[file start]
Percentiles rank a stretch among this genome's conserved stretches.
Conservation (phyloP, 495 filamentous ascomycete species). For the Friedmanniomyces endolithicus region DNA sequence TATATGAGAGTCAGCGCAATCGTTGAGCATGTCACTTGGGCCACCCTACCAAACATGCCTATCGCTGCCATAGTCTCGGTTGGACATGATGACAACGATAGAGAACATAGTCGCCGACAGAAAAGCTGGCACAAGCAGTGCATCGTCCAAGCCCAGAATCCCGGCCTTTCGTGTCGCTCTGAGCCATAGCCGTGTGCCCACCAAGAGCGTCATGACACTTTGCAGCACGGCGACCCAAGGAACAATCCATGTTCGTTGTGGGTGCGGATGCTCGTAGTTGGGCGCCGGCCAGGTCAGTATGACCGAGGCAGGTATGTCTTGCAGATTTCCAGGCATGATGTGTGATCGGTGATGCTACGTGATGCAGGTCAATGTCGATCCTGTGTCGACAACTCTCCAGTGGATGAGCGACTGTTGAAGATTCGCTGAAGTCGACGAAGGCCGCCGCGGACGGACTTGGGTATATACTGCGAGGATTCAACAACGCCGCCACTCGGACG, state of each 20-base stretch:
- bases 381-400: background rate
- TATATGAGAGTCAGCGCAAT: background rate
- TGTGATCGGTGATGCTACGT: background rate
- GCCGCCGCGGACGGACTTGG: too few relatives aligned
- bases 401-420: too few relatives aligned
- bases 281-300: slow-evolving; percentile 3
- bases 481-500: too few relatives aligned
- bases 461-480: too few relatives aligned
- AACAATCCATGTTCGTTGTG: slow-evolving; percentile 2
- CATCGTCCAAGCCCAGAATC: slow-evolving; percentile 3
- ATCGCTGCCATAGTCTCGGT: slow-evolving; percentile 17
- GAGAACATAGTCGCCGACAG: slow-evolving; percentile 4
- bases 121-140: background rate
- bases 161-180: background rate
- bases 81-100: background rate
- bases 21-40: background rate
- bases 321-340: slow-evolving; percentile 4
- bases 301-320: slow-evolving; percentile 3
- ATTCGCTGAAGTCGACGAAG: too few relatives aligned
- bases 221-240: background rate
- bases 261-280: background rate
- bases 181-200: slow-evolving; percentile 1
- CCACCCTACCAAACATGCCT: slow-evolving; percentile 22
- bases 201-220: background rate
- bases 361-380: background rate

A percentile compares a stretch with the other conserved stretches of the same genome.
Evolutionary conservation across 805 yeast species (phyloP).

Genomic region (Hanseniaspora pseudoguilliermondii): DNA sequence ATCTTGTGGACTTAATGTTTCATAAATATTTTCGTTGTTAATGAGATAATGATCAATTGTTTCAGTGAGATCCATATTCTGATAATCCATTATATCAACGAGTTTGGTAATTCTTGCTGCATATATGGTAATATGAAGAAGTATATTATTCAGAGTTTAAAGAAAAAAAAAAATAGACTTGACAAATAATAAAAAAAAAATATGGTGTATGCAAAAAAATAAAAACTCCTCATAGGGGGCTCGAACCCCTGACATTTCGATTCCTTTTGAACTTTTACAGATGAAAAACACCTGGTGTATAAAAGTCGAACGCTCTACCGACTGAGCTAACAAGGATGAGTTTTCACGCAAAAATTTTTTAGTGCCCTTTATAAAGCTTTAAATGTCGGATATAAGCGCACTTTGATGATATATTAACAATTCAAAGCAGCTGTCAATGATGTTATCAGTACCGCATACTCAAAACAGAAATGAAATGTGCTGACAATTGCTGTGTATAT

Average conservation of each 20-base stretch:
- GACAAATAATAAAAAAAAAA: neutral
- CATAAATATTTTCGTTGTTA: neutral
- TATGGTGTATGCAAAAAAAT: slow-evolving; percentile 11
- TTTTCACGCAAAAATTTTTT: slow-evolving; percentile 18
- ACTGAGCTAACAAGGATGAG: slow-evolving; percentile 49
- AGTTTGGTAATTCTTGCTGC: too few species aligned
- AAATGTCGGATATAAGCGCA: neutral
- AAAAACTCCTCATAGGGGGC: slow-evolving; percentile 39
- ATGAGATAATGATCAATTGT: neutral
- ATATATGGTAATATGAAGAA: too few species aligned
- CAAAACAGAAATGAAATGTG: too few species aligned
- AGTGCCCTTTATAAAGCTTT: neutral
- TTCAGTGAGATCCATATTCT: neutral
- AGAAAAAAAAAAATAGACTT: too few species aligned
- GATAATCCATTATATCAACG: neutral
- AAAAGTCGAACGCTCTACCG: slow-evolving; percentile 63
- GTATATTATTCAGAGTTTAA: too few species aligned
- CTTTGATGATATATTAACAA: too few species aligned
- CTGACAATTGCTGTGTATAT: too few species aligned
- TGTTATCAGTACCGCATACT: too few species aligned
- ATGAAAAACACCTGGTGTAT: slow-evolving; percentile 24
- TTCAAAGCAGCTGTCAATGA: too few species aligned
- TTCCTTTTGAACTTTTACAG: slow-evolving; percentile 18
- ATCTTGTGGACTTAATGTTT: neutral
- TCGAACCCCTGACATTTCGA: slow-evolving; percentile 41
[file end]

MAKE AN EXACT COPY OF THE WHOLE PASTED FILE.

Percentiles rank a stretch among this genome's conserved stretches.
Conservation (phyloP, 495 filamentous ascomycete species). For the Friedmanniomyces endolithicus region DNA sequence TATATGAGAGTCAGCGCAATCGTTGAGCATGTCACTTGGGCCACCCTACCAAACATGCCTATCGCTGCCATAGTCTCGGTTGGACATGATGACAACGATAGAGAACATAGTCGCCGACAGAAAAGCTGGCACAAGCAGTGCATCGTCCAAGCCCAGAATCCCGGCCTTTCGTGTCGCTCTGAGCCATAGCCGTGTGCCCACCAAGAGCGTCATGACACTTTGCAGCACGGCGACCCAAGGAACAATCCATGTTCGTTGTGGGTGCGGATGCTCGTAGTTGGGCGCCGGCCAGGTCAGTATGACCGAGGCAGGTATGTCTTGCAGATTTCCAGGCATGATGTGTGATCGGTGATGCTACGTGATGCAGGTCAATGTCGATCCTGTGTCGACAACTCTCCAGTGGATGAGCGACTGTTGAAGATTCGCTGAAGTCGACGAAGGCCGCCGCGGACGGACTTGGGTATATACTGCGAGGATTCAACAACGCCGCCACTCGGACG, state of each 20-base stretch:
- bases 381-400: background rate
- TATATGAGAGTCAGCGCAAT: background rate
- TGTGATCGGTGATGCTACGT: background rate
- GCCGCCGCGGACGGACTTGG: too few relatives aligned
- bases 401-420: too few relatives aligned
- bases 281-300: slow-evolving; percentile 3
- bases 481-500: too few relatives aligned
- bases 461-480: too few relatives aligned
- AACAATCCATGTTCGTTGTG: slow-evolving; percentile 2
- CATCGTCCAAGCCCAGAATC: slow-evolving; percentile 3
- ATCGCTGCCATAGTCTCGGT: slow-evolving; percentile 17
- GAGAACATAGTCGCCGACAG: slow-evolving; percentile 4
- bases 121-140: background rate
- bases 161-180: background rate
- bases 81-100: background rate
- bases 21-40: background rate
- bases 321-340: slow-evolving; percentile 4
- bases 301-320: slow-evolving; percentile 3
- ATTCGCTGAAGTCGACGAAG: too few relatives aligned
- bases 221-240: background rate
- bases 261-280: background rate
- bases 181-200: slow-evolving; percentile 1
- CCACCCTACCAAACATGCCT: slow-evolving; percentile 22
- bases 201-220: background rate
- bases 361-380: background rate

A percentile compares a stretch with the other conserved stretches of the same genome.
Evolutionary conservation across 805 yeast species (phyloP).

Genomic region (Hanseniaspora pseudoguilliermondii): DNA sequence ATCTTGTGGACTTAATGTTTCATAAATATTTTCGTTGTTAATGAGATAATGATCAATTGTTTCAGTGAGATCCATATTCTGATAATCCATTATATCAACGAGTTTGGTAATTCTTGCTGCATATATGGTAATATGAAGAAGTATATTATTCAGAGTTTAAAGAAAAAAAAAAATAGACTTGACAAATAATAAAAAAAAAATATGGTGTATGCAAAAAAATAAAAACTCCTCATAGGGGGCTCGAACCCCTGACATTTCGATTCCTTTTGAACTTTTACAGATGAAAAACACCTGGTGTATAAAAGTCGAACGCTCTACCGACTGAGCTAACAAGGATGAGTTTTCACGCAAAAATTTTTTAGTGCCCTTTATAAAGCTTTAAATGTCGGATATAAGCGCACTTTGATGATATATTAACAATTCAAAGCAGCTGTCAATGATGTTATCAGTACCGCATACTCAAAACAGAAATGAAATGTGCTGACAATTGCTGTGTATAT

Average conservation of each 20-base stretch:
- GACAAATAATAAAAAAAAAA: neutral
- CATAAATATTTTCGTTGTTA: neutral
- TATGGTGTATGCAAAAAAAT: slow-evolving; percentile 11
- TTTTCACGCAAAAATTTTTT: slow-evolving; percentile 18
- ACTGAGCTAACAAGGATGAG: slow-evolving; percentile 49
- AGTTTGGTAATTCTTGCTGC: too few species aligned
- AAATGTCGGATATAAGCGCA: neutral
- AAAAACTCCTCATAGGGGGC: slow-evolving; percentile 39
- ATGAGATAATGATCAATTGT: neutral
- ATATATGGTAATATGAAGAA: too few species aligned
- CAAAACAGAAATGAAATGTG: too few species aligned
- AGTGCCCTTTATAAAGCTTT: neutral
- TTCAGTGAGATCCATATTCT: neutral
- AGAAAAAAAAAAATAGACTT: too few species aligned
- GATAATCCATTATATCAACG: neutral
- AAAAGTCGAACGCTCTACCG: slow-evolving; percentile 63
- GTATATTATTCAGAGTTTAA: too few species aligned
- CTTTGATGATATATTAACAA: too few species aligned
- CTGACAATTGCTGTGTATAT: too few species aligned
- TGTTATCAGTACCGCATACT: too few species aligned
- ATGAAAAACACCTGGTGTAT: slow-evolving; percentile 24
- TTCAAAGCAGCTGTCAATGA: too few species aligned
- TTCCTTTTGAACTTTTACAG: slow-evolving; percentile 18
- ATCTTGTGGACTTAATGTTT: neutral
- TCGAACCCCTGACATTTCGA: slow-evolving; percentile 41